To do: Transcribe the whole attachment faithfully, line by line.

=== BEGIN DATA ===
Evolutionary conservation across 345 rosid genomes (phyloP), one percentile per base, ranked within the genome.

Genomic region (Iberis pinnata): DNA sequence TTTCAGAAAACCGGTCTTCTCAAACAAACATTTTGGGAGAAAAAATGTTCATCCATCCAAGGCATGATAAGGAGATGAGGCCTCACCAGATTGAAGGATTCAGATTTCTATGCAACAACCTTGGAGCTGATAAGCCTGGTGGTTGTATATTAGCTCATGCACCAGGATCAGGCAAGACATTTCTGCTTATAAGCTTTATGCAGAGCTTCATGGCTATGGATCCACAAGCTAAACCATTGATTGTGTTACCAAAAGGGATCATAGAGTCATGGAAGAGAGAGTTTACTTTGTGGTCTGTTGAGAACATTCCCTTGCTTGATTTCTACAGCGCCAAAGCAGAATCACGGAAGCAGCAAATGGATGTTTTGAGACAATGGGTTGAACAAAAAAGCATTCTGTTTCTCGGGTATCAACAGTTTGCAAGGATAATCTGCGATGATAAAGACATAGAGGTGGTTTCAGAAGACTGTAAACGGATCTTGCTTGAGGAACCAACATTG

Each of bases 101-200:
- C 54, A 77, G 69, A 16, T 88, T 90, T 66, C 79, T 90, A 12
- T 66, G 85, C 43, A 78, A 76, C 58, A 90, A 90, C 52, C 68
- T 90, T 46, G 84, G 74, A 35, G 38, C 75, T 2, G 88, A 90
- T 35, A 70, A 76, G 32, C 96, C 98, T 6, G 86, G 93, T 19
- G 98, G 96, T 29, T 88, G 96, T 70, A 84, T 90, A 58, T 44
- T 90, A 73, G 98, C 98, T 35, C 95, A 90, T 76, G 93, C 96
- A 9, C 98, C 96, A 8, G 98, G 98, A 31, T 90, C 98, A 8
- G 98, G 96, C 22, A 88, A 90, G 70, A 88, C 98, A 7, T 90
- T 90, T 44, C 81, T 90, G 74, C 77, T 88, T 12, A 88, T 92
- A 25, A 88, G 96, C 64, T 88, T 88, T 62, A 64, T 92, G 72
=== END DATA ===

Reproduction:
Evolutionary conservation across 345 rosid genomes (phyloP), one percentile per base, ranked within the genome.

Genomic region (Iberis pinnata): DNA sequence TTTCAGAAAACCGGTCTTCTCAAACAAACATTTTGGGAGAAAAAATGTTCATCCATCCAAGGCATGATAAGGAGATGAGGCCTCACCAGATTGAAGGATTCAGATTTCTATGCAACAACCTTGGAGCTGATAAGCCTGGTGGTTGTATATTAGCTCATGCACCAGGATCAGGCAAGACATTTCTGCTTATAAGCTTTATGCAGAGCTTCATGGCTATGGATCCACAAGCTAAACCATTGATTGTGTTACCAAAAGGGATCATAGAGTCATGGAAGAGAGAGTTTACTTTGTGGTCTGTTGAGAACATTCCCTTGCTTGATTTCTACAGCGCCAAAGCAGAATCACGGAAGCAGCAAATGGATGTTTTGAGACAATGGGTTGAACAAAAAAGCATTCTGTTTCTCGGGTATCAACAGTTTGCAAGGATAATCTGCGATGATAAAGACATAGAGGTGGTTTCAGAAGACTGTAAACGGATCTTGCTTGAGGAACCAACATTG

Each of bases 101-200:
- C 54, A 77, G 69, A 16, T 88, T 90, T 66, C 79, T 90, A 12
- T 66, G 85, C 43, A 78, A 76, C 58, A 90, A 90, C 52, C 68
- T 90, T 46, G 84, G 74, A 35, G 38, C 75, T 2, G 88, A 90
- T 35, A 70, A 76, G 32, C 96, C 98, T 6, G 86, G 93, T 19
- G 98, G 96, T 29, T 88, G 96, T 70, A 84, T 90, A 58, T 44
- T 90, A 73, G 98, C 98, T 35, C 95, A 90, T 76, G 93, C 96
- A 9, C 98, C 96, A 8, G 98, G 98, A 31, T 90, C 98, A 8
- G 98, G 96, C 22, A 88, A 90, G 70, A 88, C 98, A 7, T 90
- T 90, T 44, C 81, T 90, G 74, C 77, T 88, T 12, A 88, T 92
- A 25, A 88, G 96, C 64, T 88, T 88, T 62, A 64, T 92, G 72